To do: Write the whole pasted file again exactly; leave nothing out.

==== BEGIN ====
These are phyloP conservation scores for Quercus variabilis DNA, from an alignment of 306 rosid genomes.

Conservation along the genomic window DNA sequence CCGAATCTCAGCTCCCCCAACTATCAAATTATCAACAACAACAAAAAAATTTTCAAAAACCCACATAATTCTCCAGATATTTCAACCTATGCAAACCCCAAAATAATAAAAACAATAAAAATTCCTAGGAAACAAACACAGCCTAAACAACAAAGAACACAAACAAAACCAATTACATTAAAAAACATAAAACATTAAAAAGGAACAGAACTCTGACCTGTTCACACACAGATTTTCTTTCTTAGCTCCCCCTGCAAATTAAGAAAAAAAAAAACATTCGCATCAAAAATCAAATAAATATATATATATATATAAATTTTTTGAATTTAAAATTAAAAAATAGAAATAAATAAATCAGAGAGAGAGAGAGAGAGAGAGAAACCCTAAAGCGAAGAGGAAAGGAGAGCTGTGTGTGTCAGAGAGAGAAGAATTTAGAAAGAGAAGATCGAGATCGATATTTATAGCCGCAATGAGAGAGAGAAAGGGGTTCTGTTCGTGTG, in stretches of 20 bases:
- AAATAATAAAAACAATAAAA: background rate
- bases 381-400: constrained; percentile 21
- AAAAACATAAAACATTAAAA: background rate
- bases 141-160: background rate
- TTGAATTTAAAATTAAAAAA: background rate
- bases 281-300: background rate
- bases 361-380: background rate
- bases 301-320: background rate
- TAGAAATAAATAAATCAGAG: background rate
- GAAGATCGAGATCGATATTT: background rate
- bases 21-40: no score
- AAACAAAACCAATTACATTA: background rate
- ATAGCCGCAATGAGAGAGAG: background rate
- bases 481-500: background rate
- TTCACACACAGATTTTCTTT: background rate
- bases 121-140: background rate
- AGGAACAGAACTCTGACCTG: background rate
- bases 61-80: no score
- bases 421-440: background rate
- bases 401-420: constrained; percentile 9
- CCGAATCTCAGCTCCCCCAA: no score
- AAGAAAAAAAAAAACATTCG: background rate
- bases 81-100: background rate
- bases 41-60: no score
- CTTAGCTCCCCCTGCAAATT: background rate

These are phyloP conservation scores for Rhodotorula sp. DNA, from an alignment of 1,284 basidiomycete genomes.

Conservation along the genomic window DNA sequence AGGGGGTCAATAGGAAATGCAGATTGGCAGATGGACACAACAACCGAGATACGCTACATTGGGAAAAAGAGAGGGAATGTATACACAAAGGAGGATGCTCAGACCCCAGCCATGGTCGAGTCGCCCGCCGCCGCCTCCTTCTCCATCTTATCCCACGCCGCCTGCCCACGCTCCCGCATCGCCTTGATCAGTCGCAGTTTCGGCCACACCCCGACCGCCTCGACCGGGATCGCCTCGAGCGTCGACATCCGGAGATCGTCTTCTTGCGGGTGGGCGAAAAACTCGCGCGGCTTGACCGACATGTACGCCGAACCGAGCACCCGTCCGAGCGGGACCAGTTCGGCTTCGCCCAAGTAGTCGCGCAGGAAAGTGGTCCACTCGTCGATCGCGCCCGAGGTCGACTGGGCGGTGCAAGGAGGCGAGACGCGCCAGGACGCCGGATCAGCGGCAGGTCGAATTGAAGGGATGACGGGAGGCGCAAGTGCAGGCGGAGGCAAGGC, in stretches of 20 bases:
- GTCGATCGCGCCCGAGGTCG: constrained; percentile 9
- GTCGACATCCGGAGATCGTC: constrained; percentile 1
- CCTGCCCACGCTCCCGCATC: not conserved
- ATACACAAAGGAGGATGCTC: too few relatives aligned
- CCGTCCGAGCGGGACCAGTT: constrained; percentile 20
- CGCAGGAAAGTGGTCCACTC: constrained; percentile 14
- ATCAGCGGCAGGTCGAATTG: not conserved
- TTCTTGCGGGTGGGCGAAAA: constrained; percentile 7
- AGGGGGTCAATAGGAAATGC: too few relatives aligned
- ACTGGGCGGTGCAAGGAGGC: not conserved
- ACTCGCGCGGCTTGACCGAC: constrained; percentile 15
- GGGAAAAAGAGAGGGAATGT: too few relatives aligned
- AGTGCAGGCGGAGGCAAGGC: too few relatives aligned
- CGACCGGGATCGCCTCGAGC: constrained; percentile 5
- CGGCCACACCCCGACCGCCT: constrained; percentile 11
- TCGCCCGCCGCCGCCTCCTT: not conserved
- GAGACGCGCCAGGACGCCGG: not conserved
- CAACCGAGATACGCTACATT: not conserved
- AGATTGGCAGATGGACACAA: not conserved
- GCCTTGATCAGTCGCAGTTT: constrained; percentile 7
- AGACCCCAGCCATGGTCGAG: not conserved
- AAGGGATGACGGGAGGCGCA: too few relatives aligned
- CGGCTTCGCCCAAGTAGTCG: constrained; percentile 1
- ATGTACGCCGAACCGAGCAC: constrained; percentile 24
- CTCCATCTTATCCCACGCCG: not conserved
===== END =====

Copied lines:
These are phyloP conservation scores for Quercus variabilis DNA, from an alignment of 306 rosid genomes.

Conservation along the genomic window DNA sequence CCGAATCTCAGCTCCCCCAACTATCAAATTATCAACAACAACAAAAAAATTTTCAAAAACCCACATAATTCTCCAGATATTTCAACCTATGCAAACCCCAAAATAATAAAAACAATAAAAATTCCTAGGAAACAAACACAGCCTAAACAACAAAGAACACAAACAAAACCAATTACATTAAAAAACATAAAACATTAAAAAGGAACAGAACTCTGACCTGTTCACACACAGATTTTCTTTCTTAGCTCCCCCTGCAAATTAAGAAAAAAAAAAACATTCGCATCAAAAATCAAATAAATATATATATATATATAAATTTTTTGAATTTAAAATTAAAAAATAGAAATAAATAAATCAGAGAGAGAGAGAGAGAGAGAGAAACCCTAAAGCGAAGAGGAAAGGAGAGCTGTGTGTGTCAGAGAGAGAAGAATTTAGAAAGAGAAGATCGAGATCGATATTTATAGCCGCAATGAGAGAGAGAAAGGGGTTCTGTTCGTGTG, in stretches of 20 bases:
- AAATAATAAAAACAATAAAA: background rate
- bases 381-400: constrained; percentile 21
- AAAAACATAAAACATTAAAA: background rate
- bases 141-160: background rate
- TTGAATTTAAAATTAAAAAA: background rate
- bases 281-300: background rate
- bases 361-380: background rate
- bases 301-320: background rate
- TAGAAATAAATAAATCAGAG: background rate
- GAAGATCGAGATCGATATTT: background rate
- bases 21-40: no score
- AAACAAAACCAATTACATTA: background rate
- ATAGCCGCAATGAGAGAGAG: background rate
- bases 481-500: background rate
- TTCACACACAGATTTTCTTT: background rate
- bases 121-140: background rate
- AGGAACAGAACTCTGACCTG: background rate
- bases 61-80: no score
- bases 421-440: background rate
- bases 401-420: constrained; percentile 9
- CCGAATCTCAGCTCCCCCAA: no score
- AAGAAAAAAAAAAACATTCG: background rate
- bases 81-100: background rate
- bases 41-60: no score
- CTTAGCTCCCCCTGCAAATT: background rate

These are phyloP conservation scores for Rhodotorula sp. DNA, from an alignment of 1,284 basidiomycete genomes.

Conservation along the genomic window DNA sequence AGGGGGTCAATAGGAAATGCAGATTGGCAGATGGACACAACAACCGAGATACGCTACATTGGGAAAAAGAGAGGGAATGTATACACAAAGGAGGATGCTCAGACCCCAGCCATGGTCGAGTCGCCCGCCGCCGCCTCCTTCTCCATCTTATCCCACGCCGCCTGCCCACGCTCCCGCATCGCCTTGATCAGTCGCAGTTTCGGCCACACCCCGACCGCCTCGACCGGGATCGCCTCGAGCGTCGACATCCGGAGATCGTCTTCTTGCGGGTGGGCGAAAAACTCGCGCGGCTTGACCGACATGTACGCCGAACCGAGCACCCGTCCGAGCGGGACCAGTTCGGCTTCGCCCAAGTAGTCGCGCAGGAAAGTGGTCCACTCGTCGATCGCGCCCGAGGTCGACTGGGCGGTGCAAGGAGGCGAGACGCGCCAGGACGCCGGATCAGCGGCAGGTCGAATTGAAGGGATGACGGGAGGCGCAAGTGCAGGCGGAGGCAAGGC, in stretches of 20 bases:
- GTCGATCGCGCCCGAGGTCG: constrained; percentile 9
- GTCGACATCCGGAGATCGTC: constrained; percentile 1
- CCTGCCCACGCTCCCGCATC: not conserved
- ATACACAAAGGAGGATGCTC: too few relatives aligned
- CCGTCCGAGCGGGACCAGTT: constrained; percentile 20
- CGCAGGAAAGTGGTCCACTC: constrained; percentile 14
- ATCAGCGGCAGGTCGAATTG: not conserved
- TTCTTGCGGGTGGGCGAAAA: constrained; percentile 7
- AGGGGGTCAATAGGAAATGC: too few relatives aligned
- ACTGGGCGGTGCAAGGAGGC: not conserved
- ACTCGCGCGGCTTGACCGAC: constrained; percentile 15
- GGGAAAAAGAGAGGGAATGT: too few relatives aligned
- AGTGCAGGCGGAGGCAAGGC: too few relatives aligned
- CGACCGGGATCGCCTCGAGC: constrained; percentile 5
- CGGCCACACCCCGACCGCCT: constrained; percentile 11
- TCGCCCGCCGCCGCCTCCTT: not conserved
- GAGACGCGCCAGGACGCCGG: not conserved
- CAACCGAGATACGCTACATT: not conserved
- AGATTGGCAGATGGACACAA: not conserved
- GCCTTGATCAGTCGCAGTTT: constrained; percentile 7
- AGACCCCAGCCATGGTCGAG: not conserved
- AAGGGATGACGGGAGGCGCA: too few relatives aligned
- CGGCTTCGCCCAAGTAGTCG: constrained; percentile 1
- ATGTACGCCGAACCGAGCAC: constrained; percentile 24
- CTCCATCTTATCCCACGCCG: not conserved